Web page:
Looks like we have an all-Major League Soccer (MLS) final for the Lamar Hunt Kelloggs’ Rice Krispies U.S. Open Cup (LHKRKUSOC) on our hands – though it didn’t look that way till very late with both MLS teams relying on overtime to get through the semifinals. Moreover, judging by FC Dallas’ win, one could argue the top-flight teams relied a little on a seemingly superior talent for conning the ref for their chief competitive edge. I’m not talking egregious examples, mind you, but that’s kind of the point; it’s a subtle art and FC Dallas, at least, certainly had it down.
Could that really be the final piece to building a better professional?
I didn’t see the New England Revolution’s (slim) win over the USL-1 Carolina RailHawks and can therefore only pass on what I read: ‘twas a tight game, not unlike Dallas’ (slim) win over the Seattle Sounders…speaking of which…
The notes I took on last night’s game didn’t merit posting – I can’t say whether that’s down to the game or where my head was last night. On the other hand, I can say the fact that few would mistake this game for a classic came to me around the end of regulation. Was it close? Certainly, though that applies to any game settled in overtime. Hard-fought? On one side, yes; that would be the Seattle side. Whether Dallas suffered from fatigue or complacency I never quite pinned down, but they adopted a static, ball-watching approach that amounted to passing the ball to a succession of their players to watch them run at Seattle’s defense (e.g. “Here’s the ball, Juan. You run at ‘em and we’ll keep an eye on things back here.” “Here’s the ball, Arturo. You run at ‘em…” etc.).
Both sides had their chances, though I’d give Seattle the edge in quality and menace over the game’s first 60 minutes. Leighton O’Brien certainly kept Dallas’ defense busy as did (I think this is his name) Sebastian Le Toux and Taylor Graham (I watched extended stretches without sound, so I’m a bit weak on the names). Dallas did have their forays toward Seattle’s goal, but it definitely took them a while to either warm to the task or get used to Qwest Field’s turf. By the end of the game, though, Dallas’ attack gained momentum and urgency, even if the organizational side of things made only rare and feeble appearances. All the same, the slightest whiff of the inevitable attended Dallas’ first goal.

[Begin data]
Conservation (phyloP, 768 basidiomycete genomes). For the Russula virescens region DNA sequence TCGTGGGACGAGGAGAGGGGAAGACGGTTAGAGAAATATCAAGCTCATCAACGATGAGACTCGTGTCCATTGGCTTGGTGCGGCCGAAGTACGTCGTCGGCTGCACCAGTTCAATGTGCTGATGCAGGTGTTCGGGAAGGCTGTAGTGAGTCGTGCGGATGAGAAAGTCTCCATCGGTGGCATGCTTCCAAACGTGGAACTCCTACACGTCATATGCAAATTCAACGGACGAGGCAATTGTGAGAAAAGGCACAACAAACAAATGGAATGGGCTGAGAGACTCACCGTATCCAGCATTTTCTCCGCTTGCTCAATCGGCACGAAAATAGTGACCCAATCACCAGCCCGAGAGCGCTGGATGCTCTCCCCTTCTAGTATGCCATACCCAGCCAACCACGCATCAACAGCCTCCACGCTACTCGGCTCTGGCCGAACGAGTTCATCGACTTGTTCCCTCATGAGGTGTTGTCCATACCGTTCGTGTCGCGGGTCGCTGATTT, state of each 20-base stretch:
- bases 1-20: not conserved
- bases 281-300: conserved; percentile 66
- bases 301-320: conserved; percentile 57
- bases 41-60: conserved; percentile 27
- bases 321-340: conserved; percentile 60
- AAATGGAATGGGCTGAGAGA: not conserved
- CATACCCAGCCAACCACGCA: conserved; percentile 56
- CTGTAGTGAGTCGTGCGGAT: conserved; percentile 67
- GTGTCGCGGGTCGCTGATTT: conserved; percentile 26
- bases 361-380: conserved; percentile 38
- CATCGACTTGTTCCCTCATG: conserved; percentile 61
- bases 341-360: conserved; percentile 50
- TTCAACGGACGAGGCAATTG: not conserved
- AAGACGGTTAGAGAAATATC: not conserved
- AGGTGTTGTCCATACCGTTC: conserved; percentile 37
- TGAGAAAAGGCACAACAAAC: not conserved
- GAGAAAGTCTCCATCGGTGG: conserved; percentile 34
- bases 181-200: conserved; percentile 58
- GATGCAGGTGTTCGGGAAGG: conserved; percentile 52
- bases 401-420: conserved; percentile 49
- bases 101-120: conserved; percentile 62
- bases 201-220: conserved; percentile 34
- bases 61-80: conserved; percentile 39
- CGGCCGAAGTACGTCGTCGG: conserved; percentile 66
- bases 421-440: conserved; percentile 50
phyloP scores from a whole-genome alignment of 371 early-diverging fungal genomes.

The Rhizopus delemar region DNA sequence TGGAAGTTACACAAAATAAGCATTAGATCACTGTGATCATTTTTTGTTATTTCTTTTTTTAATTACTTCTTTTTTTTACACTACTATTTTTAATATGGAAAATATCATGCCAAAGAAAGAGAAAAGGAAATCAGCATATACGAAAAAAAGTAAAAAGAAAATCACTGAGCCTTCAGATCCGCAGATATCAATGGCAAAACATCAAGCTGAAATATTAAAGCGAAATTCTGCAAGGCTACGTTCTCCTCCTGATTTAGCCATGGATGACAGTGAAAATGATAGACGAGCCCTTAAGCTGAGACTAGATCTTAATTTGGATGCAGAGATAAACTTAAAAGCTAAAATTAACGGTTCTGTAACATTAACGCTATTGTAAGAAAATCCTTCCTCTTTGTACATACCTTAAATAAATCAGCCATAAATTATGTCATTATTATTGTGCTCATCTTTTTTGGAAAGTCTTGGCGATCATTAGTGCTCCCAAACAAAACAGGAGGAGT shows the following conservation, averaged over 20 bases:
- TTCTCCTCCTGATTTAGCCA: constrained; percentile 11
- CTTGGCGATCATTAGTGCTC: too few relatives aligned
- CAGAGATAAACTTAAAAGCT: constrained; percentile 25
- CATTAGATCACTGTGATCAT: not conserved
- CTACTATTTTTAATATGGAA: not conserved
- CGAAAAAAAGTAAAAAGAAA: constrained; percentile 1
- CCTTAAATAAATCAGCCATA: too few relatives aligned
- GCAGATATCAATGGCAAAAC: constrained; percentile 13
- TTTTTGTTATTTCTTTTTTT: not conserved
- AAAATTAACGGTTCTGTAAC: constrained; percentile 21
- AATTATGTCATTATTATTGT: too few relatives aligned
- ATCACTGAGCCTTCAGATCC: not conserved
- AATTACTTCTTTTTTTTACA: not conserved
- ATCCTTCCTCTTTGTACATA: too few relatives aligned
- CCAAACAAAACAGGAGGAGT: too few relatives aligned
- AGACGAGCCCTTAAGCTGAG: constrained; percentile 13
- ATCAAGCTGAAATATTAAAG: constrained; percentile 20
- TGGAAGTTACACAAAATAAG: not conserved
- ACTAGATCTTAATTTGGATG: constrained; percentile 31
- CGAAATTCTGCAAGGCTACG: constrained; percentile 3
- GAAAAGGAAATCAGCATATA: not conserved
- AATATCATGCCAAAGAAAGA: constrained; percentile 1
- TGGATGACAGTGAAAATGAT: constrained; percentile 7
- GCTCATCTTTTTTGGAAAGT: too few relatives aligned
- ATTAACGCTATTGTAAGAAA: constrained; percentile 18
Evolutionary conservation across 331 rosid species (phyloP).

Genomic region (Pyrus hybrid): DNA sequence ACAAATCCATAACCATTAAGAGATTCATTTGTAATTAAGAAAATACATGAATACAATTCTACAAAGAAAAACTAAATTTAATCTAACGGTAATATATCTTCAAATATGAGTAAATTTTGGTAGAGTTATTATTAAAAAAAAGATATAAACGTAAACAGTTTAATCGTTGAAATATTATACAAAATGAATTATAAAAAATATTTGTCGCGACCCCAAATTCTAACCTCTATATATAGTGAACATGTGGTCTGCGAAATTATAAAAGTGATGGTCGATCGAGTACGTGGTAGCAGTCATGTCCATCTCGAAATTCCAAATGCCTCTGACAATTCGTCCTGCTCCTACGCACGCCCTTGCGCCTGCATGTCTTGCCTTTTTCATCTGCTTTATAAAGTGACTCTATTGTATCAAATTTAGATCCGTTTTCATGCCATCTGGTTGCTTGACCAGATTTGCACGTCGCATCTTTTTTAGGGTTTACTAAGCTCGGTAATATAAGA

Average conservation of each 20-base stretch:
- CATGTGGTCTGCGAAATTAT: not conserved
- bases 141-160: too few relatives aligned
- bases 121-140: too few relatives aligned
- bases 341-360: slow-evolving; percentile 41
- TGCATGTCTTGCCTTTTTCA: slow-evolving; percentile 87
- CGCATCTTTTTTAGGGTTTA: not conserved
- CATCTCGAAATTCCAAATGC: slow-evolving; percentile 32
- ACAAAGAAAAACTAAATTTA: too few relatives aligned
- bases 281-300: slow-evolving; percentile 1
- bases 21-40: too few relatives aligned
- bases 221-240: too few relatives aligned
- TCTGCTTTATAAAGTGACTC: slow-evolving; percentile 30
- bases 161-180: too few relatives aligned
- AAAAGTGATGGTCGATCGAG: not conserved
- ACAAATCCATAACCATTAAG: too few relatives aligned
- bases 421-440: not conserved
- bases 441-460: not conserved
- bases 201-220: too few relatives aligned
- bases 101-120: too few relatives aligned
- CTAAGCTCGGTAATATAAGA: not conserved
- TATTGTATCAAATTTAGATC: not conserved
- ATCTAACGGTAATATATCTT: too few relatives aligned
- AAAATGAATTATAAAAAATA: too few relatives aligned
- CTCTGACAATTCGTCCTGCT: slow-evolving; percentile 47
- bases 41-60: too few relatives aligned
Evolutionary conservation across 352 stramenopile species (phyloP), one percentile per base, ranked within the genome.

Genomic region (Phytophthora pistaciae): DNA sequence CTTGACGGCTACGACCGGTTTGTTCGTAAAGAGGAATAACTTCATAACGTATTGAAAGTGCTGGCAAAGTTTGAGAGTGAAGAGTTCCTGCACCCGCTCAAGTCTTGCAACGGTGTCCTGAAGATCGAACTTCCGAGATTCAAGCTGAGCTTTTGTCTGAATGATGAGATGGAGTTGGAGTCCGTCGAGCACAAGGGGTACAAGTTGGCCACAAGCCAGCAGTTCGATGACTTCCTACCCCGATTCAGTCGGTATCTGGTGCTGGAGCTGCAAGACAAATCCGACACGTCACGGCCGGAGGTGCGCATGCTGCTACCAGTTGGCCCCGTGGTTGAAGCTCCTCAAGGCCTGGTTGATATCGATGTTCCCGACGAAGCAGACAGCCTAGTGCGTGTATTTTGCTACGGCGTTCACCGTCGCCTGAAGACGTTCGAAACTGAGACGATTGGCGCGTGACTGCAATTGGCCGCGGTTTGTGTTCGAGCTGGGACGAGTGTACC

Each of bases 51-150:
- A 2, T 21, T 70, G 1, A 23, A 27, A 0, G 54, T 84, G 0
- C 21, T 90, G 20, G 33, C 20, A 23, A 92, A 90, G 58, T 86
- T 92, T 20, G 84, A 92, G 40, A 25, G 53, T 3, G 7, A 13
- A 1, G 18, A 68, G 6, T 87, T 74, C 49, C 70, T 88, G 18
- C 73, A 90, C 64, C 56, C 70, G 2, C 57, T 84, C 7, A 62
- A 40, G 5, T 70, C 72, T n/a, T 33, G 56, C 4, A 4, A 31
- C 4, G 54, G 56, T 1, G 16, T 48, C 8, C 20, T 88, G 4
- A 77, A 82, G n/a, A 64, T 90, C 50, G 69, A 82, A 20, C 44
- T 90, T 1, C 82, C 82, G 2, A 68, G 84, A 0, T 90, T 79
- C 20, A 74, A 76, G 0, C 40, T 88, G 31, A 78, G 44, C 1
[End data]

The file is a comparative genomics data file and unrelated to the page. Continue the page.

Two more goals came – one a penalty-kick that simply had to be called, the other pulled back by Seattle too late to make a difference – but the first one decided it. Hell, one could say Seattle hitting the crossbar once and failing to capitalize on multiple corners decided the game. Dallas, to their credit, scrambled bodies across the defense when it counted, Sala came up big enough, and the MLS club even offered a half-competent attempt at killing off the game in the overtime period – though it’s here where the ref’s love of theater entered the game. Dallas players not only made the most of any contact, but conjured a few game-delaying performances where no contact was made. The online feed came from a Seattle broadcast and the Sounders’ homer announcers howled and laughed through all this. And it was cynical, to be sure, but it also worked. So, yeah, welcome to the Big Time, rubes.
Taken together, MLS upheld the top-flight’s reputation, if only just, but at least one of the finalists hardly covered themselves in glory in doing it. As for Seattle, they argued more forcefully than any club in the country that the gap between the best of the USL and MLS isn’t as big as we might think it is.
And that was with a designated player (Denilson) on the field.
(Dang it. I did want to mention one possibility here; it occurred to me as I watched that the introduction of Denilson might be at least a partial culprit for the timing and movement issues in the Dallas. Then again, they looked just plain lazy/tired with fair frequency. At least Denilson and Toja combined well here and there.)
Filed under: analysis, FC Dallas, New England Revolution, Seattle Sounders, U.S. Open Cup | Tagged: Carolina Railhawks | 3 Comments »